Wijnaldum has been moulded into a man of multi-purpose by Jurgen Klopp, Though the German is not averse to mixing up his midfield, Wijnaldum played in 12 of 14 games – starting 11 – but it was for the substitute’s appearance against Barca that he’ll forever be cherished by the Kop.
Two goals, three minutes, 4-0.
Left wing – Raheem Sterling (Man City)
Oh, Raheem. What does it feel like to wheel away in ecstasy only for VAR to cause such despair? Hopefully a berth here proves some consolation prize.
In truth the 24-year-old could have hardly been more effective for City in the knockouts. He was the chief destroyer against Schalke – though there were a few candidates – and terrorised Spurs at the Etihad Stadium.
His superb finish set the stadium rocking and his last-minute, would-be winner did again, only for the video verdict. It doesn’t take away from another season of elite evolution for the England attacker.
Forward – Dusan Tadic (Ajax)
Liverpool cherry-pick the best Southampton players have to offer, but they clearly let Tadic get away. After a very good – if not staggering – career in the south of England, the playmaker turned into… one of the best goalscorers Europe has ever seen with 38 from 56 games.
Though his and Ajax’s season started in July, Tadic helped pen a modern day fairytale through three qualifying rounds, Real Madrid and Juventus, before the cruel twist against Spurs.
His magnum opus? A masterclass at the Bernabeu, first supplying Hakim Ziyech, then David Neres following an outrageous pirouette past Casemiro, before adding a screamer of his own.
Could watch this spin and assist by Tadić on a loop forever. Imagine rocking up to the Bernabéu and pulling this off on your way to knocking Real Madrid out of the Champions League. pic.twitter.com/x0yy0mRU8o— Gordon McGuinness (@PFF_Gordon) March 6, 2019
Right wing – Lionel Messi (Barcelona)
There’s no forgetting Leo, no matter how many Champions League comebacks he’s now on the wrong end of.
The maestro of maestros netted 12 goals in the process of taking free-kicks to a new art form, with his effort against Liverpool worthy of any set-piece aficionado’s collection.
He laid waste to PSV, Spurs, Lyon, Manchester United and Liverpool … before the Reds returned fire. One thing is for sure – Messi was not at fault.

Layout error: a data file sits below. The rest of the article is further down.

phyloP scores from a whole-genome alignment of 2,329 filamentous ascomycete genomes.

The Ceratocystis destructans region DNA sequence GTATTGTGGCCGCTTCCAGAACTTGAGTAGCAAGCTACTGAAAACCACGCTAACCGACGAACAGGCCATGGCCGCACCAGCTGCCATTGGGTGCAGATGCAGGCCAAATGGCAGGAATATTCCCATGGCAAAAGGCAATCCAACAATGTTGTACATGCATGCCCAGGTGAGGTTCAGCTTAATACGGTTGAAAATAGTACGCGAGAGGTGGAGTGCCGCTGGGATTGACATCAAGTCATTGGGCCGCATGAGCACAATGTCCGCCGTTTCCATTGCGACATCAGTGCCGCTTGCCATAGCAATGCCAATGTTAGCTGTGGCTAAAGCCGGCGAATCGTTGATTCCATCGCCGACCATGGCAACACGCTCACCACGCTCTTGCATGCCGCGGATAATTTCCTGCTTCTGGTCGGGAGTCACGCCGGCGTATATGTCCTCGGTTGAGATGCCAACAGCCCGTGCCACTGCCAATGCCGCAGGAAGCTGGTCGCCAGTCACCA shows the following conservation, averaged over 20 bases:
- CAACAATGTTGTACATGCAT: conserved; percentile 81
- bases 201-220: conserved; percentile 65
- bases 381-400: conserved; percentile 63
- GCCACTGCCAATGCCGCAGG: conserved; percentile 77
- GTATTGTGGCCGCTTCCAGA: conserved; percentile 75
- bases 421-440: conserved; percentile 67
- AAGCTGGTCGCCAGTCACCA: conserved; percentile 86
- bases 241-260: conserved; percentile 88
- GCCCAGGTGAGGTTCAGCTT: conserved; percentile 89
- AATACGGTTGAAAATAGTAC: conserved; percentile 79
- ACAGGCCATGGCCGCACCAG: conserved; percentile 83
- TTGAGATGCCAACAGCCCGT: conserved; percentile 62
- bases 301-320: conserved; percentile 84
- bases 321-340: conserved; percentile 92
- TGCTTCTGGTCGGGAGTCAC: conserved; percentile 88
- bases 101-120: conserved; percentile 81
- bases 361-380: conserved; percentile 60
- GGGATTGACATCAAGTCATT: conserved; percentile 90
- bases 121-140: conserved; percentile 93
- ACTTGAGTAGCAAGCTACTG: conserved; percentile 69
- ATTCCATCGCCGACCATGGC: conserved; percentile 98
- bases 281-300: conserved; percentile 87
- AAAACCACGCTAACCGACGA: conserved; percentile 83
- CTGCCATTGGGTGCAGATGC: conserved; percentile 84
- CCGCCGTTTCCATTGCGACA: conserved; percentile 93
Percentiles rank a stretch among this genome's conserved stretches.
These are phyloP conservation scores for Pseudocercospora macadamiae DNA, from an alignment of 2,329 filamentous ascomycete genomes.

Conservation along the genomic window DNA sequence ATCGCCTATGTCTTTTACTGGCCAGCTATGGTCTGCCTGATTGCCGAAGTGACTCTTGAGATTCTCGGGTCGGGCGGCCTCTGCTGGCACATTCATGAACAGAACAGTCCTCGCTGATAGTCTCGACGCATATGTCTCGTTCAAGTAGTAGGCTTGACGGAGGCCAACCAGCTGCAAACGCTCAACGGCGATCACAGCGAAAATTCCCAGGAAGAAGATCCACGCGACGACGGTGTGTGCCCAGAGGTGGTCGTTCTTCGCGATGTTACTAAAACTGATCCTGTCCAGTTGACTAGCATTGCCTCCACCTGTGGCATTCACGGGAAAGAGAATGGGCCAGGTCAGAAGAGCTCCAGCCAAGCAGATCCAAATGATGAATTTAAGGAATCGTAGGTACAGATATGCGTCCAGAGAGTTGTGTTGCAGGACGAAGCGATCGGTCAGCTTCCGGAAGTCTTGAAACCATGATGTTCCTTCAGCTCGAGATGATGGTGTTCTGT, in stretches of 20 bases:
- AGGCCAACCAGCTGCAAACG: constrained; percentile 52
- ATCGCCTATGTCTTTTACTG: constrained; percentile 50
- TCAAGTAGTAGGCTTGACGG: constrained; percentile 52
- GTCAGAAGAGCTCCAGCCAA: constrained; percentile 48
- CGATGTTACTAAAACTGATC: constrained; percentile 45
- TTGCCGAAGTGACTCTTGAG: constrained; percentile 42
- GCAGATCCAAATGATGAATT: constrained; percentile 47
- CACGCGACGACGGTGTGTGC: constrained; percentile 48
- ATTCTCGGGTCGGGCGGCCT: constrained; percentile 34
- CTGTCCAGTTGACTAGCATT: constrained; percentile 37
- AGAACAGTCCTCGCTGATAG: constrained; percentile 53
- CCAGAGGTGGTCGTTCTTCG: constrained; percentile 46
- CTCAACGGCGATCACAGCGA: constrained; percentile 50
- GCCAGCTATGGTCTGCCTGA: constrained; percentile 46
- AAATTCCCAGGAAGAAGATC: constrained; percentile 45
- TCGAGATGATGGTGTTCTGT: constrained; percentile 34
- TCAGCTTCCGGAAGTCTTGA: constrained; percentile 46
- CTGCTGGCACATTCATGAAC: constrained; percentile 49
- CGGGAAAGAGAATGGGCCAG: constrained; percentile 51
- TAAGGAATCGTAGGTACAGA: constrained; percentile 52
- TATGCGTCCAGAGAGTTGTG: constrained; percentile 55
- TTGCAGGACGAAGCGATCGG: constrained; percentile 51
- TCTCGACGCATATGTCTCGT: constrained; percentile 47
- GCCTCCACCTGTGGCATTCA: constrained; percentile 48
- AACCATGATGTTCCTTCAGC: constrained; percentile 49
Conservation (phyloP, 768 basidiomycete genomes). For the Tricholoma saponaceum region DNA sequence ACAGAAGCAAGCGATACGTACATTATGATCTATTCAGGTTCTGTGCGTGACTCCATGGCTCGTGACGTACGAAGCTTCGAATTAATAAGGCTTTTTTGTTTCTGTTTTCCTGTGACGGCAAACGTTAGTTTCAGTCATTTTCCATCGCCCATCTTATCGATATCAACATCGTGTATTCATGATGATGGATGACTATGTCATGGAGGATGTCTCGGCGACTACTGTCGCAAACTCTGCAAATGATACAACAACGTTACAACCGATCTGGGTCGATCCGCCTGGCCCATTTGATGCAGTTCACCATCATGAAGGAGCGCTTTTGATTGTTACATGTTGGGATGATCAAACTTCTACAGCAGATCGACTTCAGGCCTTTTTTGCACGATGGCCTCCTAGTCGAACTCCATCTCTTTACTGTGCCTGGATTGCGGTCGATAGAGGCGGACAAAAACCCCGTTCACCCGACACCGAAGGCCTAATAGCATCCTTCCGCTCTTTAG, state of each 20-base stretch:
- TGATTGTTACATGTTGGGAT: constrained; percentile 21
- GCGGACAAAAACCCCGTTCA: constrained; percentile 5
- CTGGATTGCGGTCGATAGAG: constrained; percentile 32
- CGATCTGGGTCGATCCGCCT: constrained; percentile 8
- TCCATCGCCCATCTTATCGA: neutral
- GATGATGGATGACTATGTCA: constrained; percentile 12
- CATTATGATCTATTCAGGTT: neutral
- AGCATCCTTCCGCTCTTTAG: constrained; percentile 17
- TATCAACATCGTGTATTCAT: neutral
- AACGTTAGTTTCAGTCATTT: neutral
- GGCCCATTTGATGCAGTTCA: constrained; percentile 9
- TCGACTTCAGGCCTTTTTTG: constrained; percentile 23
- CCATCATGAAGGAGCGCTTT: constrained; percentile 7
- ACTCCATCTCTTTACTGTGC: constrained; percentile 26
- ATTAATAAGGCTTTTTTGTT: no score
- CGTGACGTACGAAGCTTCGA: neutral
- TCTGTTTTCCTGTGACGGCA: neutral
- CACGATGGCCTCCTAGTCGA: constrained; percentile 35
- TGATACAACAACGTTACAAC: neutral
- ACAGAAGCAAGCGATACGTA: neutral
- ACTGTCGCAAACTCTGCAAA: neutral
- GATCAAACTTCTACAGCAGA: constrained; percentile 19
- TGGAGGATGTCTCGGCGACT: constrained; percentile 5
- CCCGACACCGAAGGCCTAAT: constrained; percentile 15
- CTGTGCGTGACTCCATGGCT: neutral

Mohamed Salah opened the scoring in Liverpool’s 2-0 win over Tottenham in the Champions League final as the Reds claimed their sixth European trophy.
The Egyptian scored in the second minute after he converted a penalty following Moussa Sissoko’s handball. Divock Origi doubled their advantage on the 87th minute to confirm victory for Jurgen Klopp’s side.
Here, we take a look at Salah’s performance.
Shots (on target): 6 (1)
Passes (success-rate): 16 (44%)
Having sustained a shoulder injury in the early stages of last season’s Champions League final, Salah was hungry to prove his mettle as a big-game player and lead Liverpool to their sixth Champions League crown.
With Spurs enjoying the bulk of possession, Salah’s role changed into a more defensive one early on following his penalty, as he helped restrict ball-playing from the back. From an offensive sense he was closely marked by Jan Vertonghen and was restricted from getting on the ball himself. Despite showing flashes, he didn’t get close to another magical moment after his penalty.
Rose to the occasion: The pressure that accompanies a Champions League final – especially when you’re the talisman of the team – is truly immense. Salah had a few nervy moments while trying to pull the trigger, but he rose to the occasion when his team needed him to. Ultimately, the night will be remembered for the indelible impact he had on the game – a goal that set the tone for most of what was a dour contest.
Threat on the counter: With Spurs pushing for a goal, it was only a matter of time before Salah’s pace began to cause serious problems. Both Sadio Mane and Salah were dangerous on the counter but failed to threaten Hugo Lloris.
Shooting accuracy: It was one of those nights for Salah when the ball just wasn’t connecting right. He hit six shots, only one of which was on target. There were occasions where he could have done a lot better given his quality, but he failed to do so. To his credit, the Egyptian struck the goal that decided the fate of the game.
Clearly, it was not the best of nights for the former Roma man, but the Champions League medal on his mantlepiece will have you believe otherwise. Salah deserves the plaudits for his early goal and diligence in a thoroughly professional display.
Stats from whoscored.com